5 Top-Rated Value Stocks

Are you familiar with the dynamic duo of Fama and French? No, they didn't sing "Maneater" -- that was Hall and Oates. And no, they didn't star in Black Sheep -- that was Farley and Spade.

While the names Eugene Fama and Kenneth French may not come up in most dinner conversations, the two have done some very interesting academic research on stocks. In short, they've proposed that there's more to stock returns than volatility -- which was most academics' previous consensus. In research they conducted over various periods and across multiple geographic locations, Fama and French determined that stocks characterized as "value stocks" have consistently outperformed non-value stocks.

Today, I've rounded up five value stocks that are all trading at less than 1.5 times their tangible book value. To focus on high-quality stocks, I've cross-referenced these against ratings in our CAPS community of more than 110,000 investors.

Company

Tangible Book
Value Multiple

1-Year
Change

CAPS
Rating

Cincinnati Financial (Nasdaq: CINF  )

0.9

(35%)

***

Axis Capital Holdings

1.0

(22%)

****

Coeur d'Alene Mines (NYSE: CDE  )

1.0

(12%)

****

Westar Energy

1.2

(5%)

*****

OmniVision Technologies (Nasdaq: OVTI  )

1.4

(17%)

****

Data from CAPS, Yahoo! Finance, and Capital IQ, a division of Standard & Poor's, as of June 20.

Five years ago, oil driller Transocean (NYSE: RIG  ) would have made this list, with its 1.0 tangible-book-value multiple. Since then, though, the stock has caught a serious tailwind from rising oil prices and is up 561%.

While we can't expect that all of these are going to perform like Transocean did, the CAPS community thinks that these are some good choices when it comes to value stocks. With that in mind, I thought I'd dig in a little further into the story of Income Investor recommendation Cincinnati Financial.

Heartburn in Cincinnati
Good insurers like Cincinnati Financial can make money over time by writing conservative insurance policies that consistently leave them with a profit from underwriting. The big bucks in insurance, though, come from the insurers investing the float they're holding.

Many insurers go the easy and -- typically -- safe route and invest primarily in very highly rated fixed-income securities. However, others like Berkshire Hathaway (NYSE: BRK-A  ) , Markel, and, of course, CinFin, are known for their skill in investing their float in a healthy chunk of common stocks to boost their investing returns.

Lately, both of these sources of income have taken a hit for CinFin. In honor of the late George Carlin and his love of words, we might even say that CinFin has looked less like an insurer lately, and more like a not-so-surer. (OK, I know Carlin was much better at this).

On the insurance side, CinFin's core customer base in the Midwest has been racked by storms recently that have produced record losses for the company. The company announced that as a result of these storms, it expects its full-year combined ratio to be greater than 100. In other words, it's going to lose money on its underwriting this year.

Meanwhile, CinFin's investment portfolio has been taking its lumps lately as well. The company's largest holding, Fifth Third Bancorp (Nasdaq: FITB  ) , has been absolutely creamed by the current financial mess, and its shares have lost more than 50% since the end of the first quarter. CinFin expects that loss will shave $3 off its book value per share, and weakness in the rest of its portfolio could lead to an overall 10% drop in book value.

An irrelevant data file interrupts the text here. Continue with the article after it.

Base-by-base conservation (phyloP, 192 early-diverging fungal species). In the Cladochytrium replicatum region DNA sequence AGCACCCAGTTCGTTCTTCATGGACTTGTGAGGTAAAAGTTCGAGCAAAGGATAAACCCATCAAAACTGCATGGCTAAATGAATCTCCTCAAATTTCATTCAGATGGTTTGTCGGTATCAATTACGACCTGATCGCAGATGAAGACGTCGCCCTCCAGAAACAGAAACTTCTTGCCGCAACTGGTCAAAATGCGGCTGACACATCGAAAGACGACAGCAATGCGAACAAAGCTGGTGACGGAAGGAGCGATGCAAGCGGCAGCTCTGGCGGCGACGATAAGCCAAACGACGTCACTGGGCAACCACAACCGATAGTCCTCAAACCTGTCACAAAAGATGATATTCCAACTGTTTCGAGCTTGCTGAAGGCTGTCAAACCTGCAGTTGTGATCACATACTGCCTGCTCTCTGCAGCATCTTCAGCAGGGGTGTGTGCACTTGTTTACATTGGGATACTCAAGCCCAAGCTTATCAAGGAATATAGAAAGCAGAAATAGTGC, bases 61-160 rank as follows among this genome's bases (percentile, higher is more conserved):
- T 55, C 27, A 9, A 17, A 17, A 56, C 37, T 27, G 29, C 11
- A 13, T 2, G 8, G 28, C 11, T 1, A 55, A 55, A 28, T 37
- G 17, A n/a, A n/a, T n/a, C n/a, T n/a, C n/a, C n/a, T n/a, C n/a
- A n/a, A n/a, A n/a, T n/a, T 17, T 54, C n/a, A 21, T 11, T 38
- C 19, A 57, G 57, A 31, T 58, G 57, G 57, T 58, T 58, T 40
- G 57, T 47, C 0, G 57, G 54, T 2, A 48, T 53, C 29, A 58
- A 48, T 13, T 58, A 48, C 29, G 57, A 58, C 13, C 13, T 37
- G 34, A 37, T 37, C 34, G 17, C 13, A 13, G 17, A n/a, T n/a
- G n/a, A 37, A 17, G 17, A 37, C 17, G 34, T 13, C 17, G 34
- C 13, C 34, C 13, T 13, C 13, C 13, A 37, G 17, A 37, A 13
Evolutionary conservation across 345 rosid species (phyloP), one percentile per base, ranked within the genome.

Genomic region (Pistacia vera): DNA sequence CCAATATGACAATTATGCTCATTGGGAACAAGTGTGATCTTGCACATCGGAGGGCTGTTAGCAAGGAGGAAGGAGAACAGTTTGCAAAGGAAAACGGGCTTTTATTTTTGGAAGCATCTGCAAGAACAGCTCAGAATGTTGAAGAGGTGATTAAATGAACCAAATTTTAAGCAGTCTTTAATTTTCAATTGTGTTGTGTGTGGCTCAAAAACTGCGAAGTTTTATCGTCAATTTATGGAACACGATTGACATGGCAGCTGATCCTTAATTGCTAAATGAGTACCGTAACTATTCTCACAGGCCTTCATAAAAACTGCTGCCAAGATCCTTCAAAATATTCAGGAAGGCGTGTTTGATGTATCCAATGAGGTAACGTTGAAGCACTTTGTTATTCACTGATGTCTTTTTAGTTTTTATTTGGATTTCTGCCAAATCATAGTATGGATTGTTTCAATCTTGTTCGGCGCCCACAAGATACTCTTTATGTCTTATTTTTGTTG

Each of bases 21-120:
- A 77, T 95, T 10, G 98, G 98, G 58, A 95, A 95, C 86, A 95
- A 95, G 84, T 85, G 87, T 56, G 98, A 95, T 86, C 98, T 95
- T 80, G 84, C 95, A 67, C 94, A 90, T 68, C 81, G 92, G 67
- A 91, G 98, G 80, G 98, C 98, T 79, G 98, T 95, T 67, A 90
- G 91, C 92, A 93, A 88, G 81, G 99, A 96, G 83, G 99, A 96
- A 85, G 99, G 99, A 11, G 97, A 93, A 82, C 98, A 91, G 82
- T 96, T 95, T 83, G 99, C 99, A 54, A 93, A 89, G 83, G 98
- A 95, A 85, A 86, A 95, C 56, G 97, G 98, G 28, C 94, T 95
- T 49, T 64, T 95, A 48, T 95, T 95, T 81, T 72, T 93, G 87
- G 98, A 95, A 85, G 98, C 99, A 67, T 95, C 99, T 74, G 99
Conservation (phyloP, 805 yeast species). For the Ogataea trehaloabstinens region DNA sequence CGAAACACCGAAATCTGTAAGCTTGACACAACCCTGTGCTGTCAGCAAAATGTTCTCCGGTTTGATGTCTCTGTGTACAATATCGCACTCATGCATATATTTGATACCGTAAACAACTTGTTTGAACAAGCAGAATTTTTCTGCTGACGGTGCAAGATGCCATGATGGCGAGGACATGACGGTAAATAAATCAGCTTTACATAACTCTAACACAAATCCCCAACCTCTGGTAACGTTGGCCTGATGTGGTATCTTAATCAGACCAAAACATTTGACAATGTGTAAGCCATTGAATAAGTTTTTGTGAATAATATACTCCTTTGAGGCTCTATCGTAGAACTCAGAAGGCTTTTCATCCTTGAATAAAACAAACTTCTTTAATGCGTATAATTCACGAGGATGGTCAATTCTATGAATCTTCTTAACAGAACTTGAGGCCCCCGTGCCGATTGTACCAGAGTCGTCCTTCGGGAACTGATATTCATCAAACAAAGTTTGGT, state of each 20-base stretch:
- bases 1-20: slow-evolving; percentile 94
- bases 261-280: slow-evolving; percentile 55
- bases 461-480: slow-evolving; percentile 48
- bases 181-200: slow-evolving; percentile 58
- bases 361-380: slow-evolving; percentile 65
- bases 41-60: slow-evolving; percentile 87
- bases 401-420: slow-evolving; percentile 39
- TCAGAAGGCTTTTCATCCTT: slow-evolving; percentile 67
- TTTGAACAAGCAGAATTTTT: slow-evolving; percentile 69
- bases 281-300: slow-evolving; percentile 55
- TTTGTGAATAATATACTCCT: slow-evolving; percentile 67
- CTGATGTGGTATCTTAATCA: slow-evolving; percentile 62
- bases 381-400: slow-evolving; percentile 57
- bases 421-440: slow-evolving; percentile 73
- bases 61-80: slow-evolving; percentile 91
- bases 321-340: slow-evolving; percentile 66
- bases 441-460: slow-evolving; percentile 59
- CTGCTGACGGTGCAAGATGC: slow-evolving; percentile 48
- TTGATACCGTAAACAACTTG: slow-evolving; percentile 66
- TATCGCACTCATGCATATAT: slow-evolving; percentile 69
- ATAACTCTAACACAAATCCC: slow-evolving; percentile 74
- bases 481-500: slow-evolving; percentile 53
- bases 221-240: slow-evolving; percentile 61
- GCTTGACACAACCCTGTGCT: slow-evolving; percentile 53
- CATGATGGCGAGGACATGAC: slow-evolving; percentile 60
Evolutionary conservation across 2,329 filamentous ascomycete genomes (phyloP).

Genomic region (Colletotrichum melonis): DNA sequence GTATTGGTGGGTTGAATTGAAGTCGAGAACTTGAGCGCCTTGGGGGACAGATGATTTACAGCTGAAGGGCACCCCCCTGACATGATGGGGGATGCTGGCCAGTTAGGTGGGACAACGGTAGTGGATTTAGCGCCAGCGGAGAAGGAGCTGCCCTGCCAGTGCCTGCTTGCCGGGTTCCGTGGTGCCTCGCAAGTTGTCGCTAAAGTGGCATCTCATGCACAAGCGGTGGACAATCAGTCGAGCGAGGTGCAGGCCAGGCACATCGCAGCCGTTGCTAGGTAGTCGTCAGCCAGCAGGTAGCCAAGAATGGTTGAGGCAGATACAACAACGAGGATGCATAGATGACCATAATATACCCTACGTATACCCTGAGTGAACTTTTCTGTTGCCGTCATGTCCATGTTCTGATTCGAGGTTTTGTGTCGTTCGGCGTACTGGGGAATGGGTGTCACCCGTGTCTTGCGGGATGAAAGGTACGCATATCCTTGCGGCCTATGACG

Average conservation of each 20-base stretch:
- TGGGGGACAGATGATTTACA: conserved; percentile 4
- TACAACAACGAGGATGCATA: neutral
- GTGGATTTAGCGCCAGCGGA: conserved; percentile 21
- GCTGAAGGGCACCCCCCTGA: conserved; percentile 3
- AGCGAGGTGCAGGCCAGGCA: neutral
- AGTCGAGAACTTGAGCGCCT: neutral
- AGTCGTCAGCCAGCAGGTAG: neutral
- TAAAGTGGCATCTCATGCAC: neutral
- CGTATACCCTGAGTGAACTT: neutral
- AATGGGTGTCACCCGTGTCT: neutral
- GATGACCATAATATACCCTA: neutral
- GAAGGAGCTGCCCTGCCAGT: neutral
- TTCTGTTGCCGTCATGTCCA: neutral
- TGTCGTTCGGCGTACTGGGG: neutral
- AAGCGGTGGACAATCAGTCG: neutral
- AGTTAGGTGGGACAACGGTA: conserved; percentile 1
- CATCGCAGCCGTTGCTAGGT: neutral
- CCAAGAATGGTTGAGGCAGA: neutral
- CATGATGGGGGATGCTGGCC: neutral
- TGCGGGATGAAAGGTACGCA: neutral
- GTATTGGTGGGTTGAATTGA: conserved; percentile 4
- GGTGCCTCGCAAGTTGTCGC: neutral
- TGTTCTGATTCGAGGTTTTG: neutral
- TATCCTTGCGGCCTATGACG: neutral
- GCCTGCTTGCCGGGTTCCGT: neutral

But with the stock now down nearly 40% from its 52-week high, is it time to think about CinFin's long-term success and pick up shares in the face of weakness? Many players on CAPS seem to think so. Back in March, CAPS All-Star MFBriguy picked Cincinnati Financial to outperform, noting:

In general, I like insurance companies trading at/near book value ... that consistently have a combined ratio below 100 (meaning they actually make money selling insurance, which is not as common as you would think as too many insurance companies lose money writing policies and make it up investing float). This means they are cheap and good at their core business. Being a Cincinnati company, they are also very conservatively managed. Throw in a nice dividend and a record of increasing it and this is a good buy.

So what do you think? Are these stocks values, or value traps? Log onto CAPS and let the rest of the 110,000-member community know what you think.

More CAPS Foolishness:

Cincinnati Financial is a Motley Fool Income Investor recommendation. Berkshire is both an Inside Value and a Stock Advisor pick and The Fool owns shares. Try any of our Foolish newsletters today, free for 30 days.

Fool contributor Matt Koppenheffer does not own shares of any of the companies mentioned. The Fool’s disclosure policy wouldn't know a value trap from a hole in the wall, but then again, the disclosure policy is just an inanimate collection of words.


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  • Report this Comment On March 06, 2009, at 11:41 AM, Inthebreadline wrote:

    Here's what Dorfman over at Bloomberg was saying about GM in 2005: Despite its many problems, I think General Motors is a good buy for patient holders at the present price of about $32. That works out to 0.71 times book value and 0.09 times revenue. The dividend yield is 6.3 percent. Book Value don't mean squat when you can't pay the bills.

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